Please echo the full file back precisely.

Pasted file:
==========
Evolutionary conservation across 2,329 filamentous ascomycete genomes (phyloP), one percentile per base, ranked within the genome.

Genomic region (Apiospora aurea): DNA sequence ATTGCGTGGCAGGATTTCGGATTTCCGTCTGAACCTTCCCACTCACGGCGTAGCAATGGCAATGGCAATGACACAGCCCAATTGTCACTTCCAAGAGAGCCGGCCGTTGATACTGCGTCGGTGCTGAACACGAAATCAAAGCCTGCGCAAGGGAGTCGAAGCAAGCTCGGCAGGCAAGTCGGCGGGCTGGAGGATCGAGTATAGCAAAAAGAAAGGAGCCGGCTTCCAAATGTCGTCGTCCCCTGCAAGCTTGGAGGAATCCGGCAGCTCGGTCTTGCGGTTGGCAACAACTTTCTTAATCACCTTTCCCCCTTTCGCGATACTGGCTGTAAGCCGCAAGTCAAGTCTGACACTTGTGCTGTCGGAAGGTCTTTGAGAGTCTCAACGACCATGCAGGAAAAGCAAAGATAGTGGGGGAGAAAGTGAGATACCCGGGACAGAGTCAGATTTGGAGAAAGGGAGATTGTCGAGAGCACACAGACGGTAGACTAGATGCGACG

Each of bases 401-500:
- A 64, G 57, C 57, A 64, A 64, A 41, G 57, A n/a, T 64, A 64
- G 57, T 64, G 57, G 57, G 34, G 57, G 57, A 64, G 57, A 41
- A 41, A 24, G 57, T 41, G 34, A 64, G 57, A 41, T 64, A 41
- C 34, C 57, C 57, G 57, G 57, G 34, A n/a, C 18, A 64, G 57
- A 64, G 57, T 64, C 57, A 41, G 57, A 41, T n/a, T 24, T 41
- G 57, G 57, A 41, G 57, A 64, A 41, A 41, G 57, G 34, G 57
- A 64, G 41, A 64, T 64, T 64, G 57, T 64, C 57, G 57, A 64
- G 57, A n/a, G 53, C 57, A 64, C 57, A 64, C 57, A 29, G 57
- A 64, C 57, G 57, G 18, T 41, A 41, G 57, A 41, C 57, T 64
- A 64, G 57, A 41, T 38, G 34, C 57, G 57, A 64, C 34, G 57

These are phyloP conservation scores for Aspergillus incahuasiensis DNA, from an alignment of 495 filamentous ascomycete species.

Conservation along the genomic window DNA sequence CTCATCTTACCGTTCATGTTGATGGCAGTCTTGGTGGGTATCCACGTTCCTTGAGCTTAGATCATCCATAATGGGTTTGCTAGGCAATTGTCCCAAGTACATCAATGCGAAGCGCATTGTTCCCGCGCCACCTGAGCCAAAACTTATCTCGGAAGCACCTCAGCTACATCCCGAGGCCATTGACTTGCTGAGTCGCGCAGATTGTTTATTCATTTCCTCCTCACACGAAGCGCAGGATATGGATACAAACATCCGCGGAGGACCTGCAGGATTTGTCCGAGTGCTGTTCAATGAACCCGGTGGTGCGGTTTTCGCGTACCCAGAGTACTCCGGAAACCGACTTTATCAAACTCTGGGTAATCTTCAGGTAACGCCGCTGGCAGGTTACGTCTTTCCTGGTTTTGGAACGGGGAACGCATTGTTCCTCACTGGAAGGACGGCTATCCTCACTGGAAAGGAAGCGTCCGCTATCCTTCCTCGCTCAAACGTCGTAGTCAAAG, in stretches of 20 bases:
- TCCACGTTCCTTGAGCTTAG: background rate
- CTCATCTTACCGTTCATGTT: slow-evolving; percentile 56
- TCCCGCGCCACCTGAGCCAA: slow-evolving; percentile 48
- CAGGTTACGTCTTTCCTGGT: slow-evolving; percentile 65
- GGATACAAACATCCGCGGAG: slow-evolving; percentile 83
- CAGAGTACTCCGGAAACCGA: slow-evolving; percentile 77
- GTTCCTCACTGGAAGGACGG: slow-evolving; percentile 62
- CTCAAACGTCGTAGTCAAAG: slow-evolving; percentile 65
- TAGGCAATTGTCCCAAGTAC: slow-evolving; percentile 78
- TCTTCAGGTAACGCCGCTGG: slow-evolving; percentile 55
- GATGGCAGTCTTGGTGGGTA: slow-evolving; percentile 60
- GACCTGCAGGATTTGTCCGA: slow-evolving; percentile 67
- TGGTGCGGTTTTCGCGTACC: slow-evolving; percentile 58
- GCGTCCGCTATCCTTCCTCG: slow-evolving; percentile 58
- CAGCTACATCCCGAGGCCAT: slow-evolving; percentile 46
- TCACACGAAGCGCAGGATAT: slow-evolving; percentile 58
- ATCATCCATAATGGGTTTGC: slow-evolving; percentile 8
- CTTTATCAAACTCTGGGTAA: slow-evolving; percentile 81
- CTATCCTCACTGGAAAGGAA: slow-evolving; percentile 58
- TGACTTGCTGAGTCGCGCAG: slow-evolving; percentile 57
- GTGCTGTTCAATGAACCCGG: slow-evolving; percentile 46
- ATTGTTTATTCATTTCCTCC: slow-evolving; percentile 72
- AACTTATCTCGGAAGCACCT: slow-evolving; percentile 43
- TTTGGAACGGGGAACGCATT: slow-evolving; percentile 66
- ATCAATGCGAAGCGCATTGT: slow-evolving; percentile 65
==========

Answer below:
Evolutionary conservation across 2,329 filamentous ascomycete genomes (phyloP), one percentile per base, ranked within the genome.

Genomic region (Apiospora aurea): DNA sequence ATTGCGTGGCAGGATTTCGGATTTCCGTCTGAACCTTCCCACTCACGGCGTAGCAATGGCAATGGCAATGACACAGCCCAATTGTCACTTCCAAGAGAGCCGGCCGTTGATACTGCGTCGGTGCTGAACACGAAATCAAAGCCTGCGCAAGGGAGTCGAAGCAAGCTCGGCAGGCAAGTCGGCGGGCTGGAGGATCGAGTATAGCAAAAAGAAAGGAGCCGGCTTCCAAATGTCGTCGTCCCCTGCAAGCTTGGAGGAATCCGGCAGCTCGGTCTTGCGGTTGGCAACAACTTTCTTAATCACCTTTCCCCCTTTCGCGATACTGGCTGTAAGCCGCAAGTCAAGTCTGACACTTGTGCTGTCGGAAGGTCTTTGAGAGTCTCAACGACCATGCAGGAAAAGCAAAGATAGTGGGGGAGAAAGTGAGATACCCGGGACAGAGTCAGATTTGGAGAAAGGGAGATTGTCGAGAGCACACAGACGGTAGACTAGATGCGACG

Each of bases 401-500:
- A 64, G 57, C 57, A 64, A 64, A 41, G 57, A n/a, T 64, A 64
- G 57, T 64, G 57, G 57, G 34, G 57, G 57, A 64, G 57, A 41
- A 41, A 24, G 57, T 41, G 34, A 64, G 57, A 41, T 64, A 41
- C 34, C 57, C 57, G 57, G 57, G 34, A n/a, C 18, A 64, G 57
- A 64, G 57, T 64, C 57, A 41, G 57, A 41, T n/a, T 24, T 41
- G 57, G 57, A 41, G 57, A 64, A 41, A 41, G 57, G 34, G 57
- A 64, G 41, A 64, T 64, T 64, G 57, T 64, C 57, G 57, A 64
- G 57, A n/a, G 53, C 57, A 64, C 57, A 64, C 57, A 29, G 57
- A 64, C 57, G 57, G 18, T 41, A 41, G 57, A 41, C 57, T 64
- A 64, G 57, A 41, T 38, G 34, C 57, G 57, A 64, C 34, G 57

These are phyloP conservation scores for Aspergillus incahuasiensis DNA, from an alignment of 495 filamentous ascomycete species.

Conservation along the genomic window DNA sequence CTCATCTTACCGTTCATGTTGATGGCAGTCTTGGTGGGTATCCACGTTCCTTGAGCTTAGATCATCCATAATGGGTTTGCTAGGCAATTGTCCCAAGTACATCAATGCGAAGCGCATTGTTCCCGCGCCACCTGAGCCAAAACTTATCTCGGAAGCACCTCAGCTACATCCCGAGGCCATTGACTTGCTGAGTCGCGCAGATTGTTTATTCATTTCCTCCTCACACGAAGCGCAGGATATGGATACAAACATCCGCGGAGGACCTGCAGGATTTGTCCGAGTGCTGTTCAATGAACCCGGTGGTGCGGTTTTCGCGTACCCAGAGTACTCCGGAAACCGACTTTATCAAACTCTGGGTAATCTTCAGGTAACGCCGCTGGCAGGTTACGTCTTTCCTGGTTTTGGAACGGGGAACGCATTGTTCCTCACTGGAAGGACGGCTATCCTCACTGGAAAGGAAGCGTCCGCTATCCTTCCTCGCTCAAACGTCGTAGTCAAAG, in stretches of 20 bases:
- TCCACGTTCCTTGAGCTTAG: background rate
- CTCATCTTACCGTTCATGTT: slow-evolving; percentile 56
- TCCCGCGCCACCTGAGCCAA: slow-evolving; percentile 48
- CAGGTTACGTCTTTCCTGGT: slow-evolving; percentile 65
- GGATACAAACATCCGCGGAG: slow-evolving; percentile 83
- CAGAGTACTCCGGAAACCGA: slow-evolving; percentile 77
- GTTCCTCACTGGAAGGACGG: slow-evolving; percentile 62
- CTCAAACGTCGTAGTCAAAG: slow-evolving; percentile 65
- TAGGCAATTGTCCCAAGTAC: slow-evolving; percentile 78
- TCTTCAGGTAACGCCGCTGG: slow-evolving; percentile 55
- GATGGCAGTCTTGGTGGGTA: slow-evolving; percentile 60
- GACCTGCAGGATTTGTCCGA: slow-evolving; percentile 67
- TGGTGCGGTTTTCGCGTACC: slow-evolving; percentile 58
- GCGTCCGCTATCCTTCCTCG: slow-evolving; percentile 58
- CAGCTACATCCCGAGGCCAT: slow-evolving; percentile 46
- TCACACGAAGCGCAGGATAT: slow-evolving; percentile 58
- ATCATCCATAATGGGTTTGC: slow-evolving; percentile 8
- CTTTATCAAACTCTGGGTAA: slow-evolving; percentile 81
- CTATCCTCACTGGAAAGGAA: slow-evolving; percentile 58
- TGACTTGCTGAGTCGCGCAG: slow-evolving; percentile 57
- GTGCTGTTCAATGAACCCGG: slow-evolving; percentile 46
- ATTGTTTATTCATTTCCTCC: slow-evolving; percentile 72
- AACTTATCTCGGAAGCACCT: slow-evolving; percentile 43
- TTTGGAACGGGGAACGCATT: slow-evolving; percentile 66
- ATCAATGCGAAGCGCATTGT: slow-evolving; percentile 65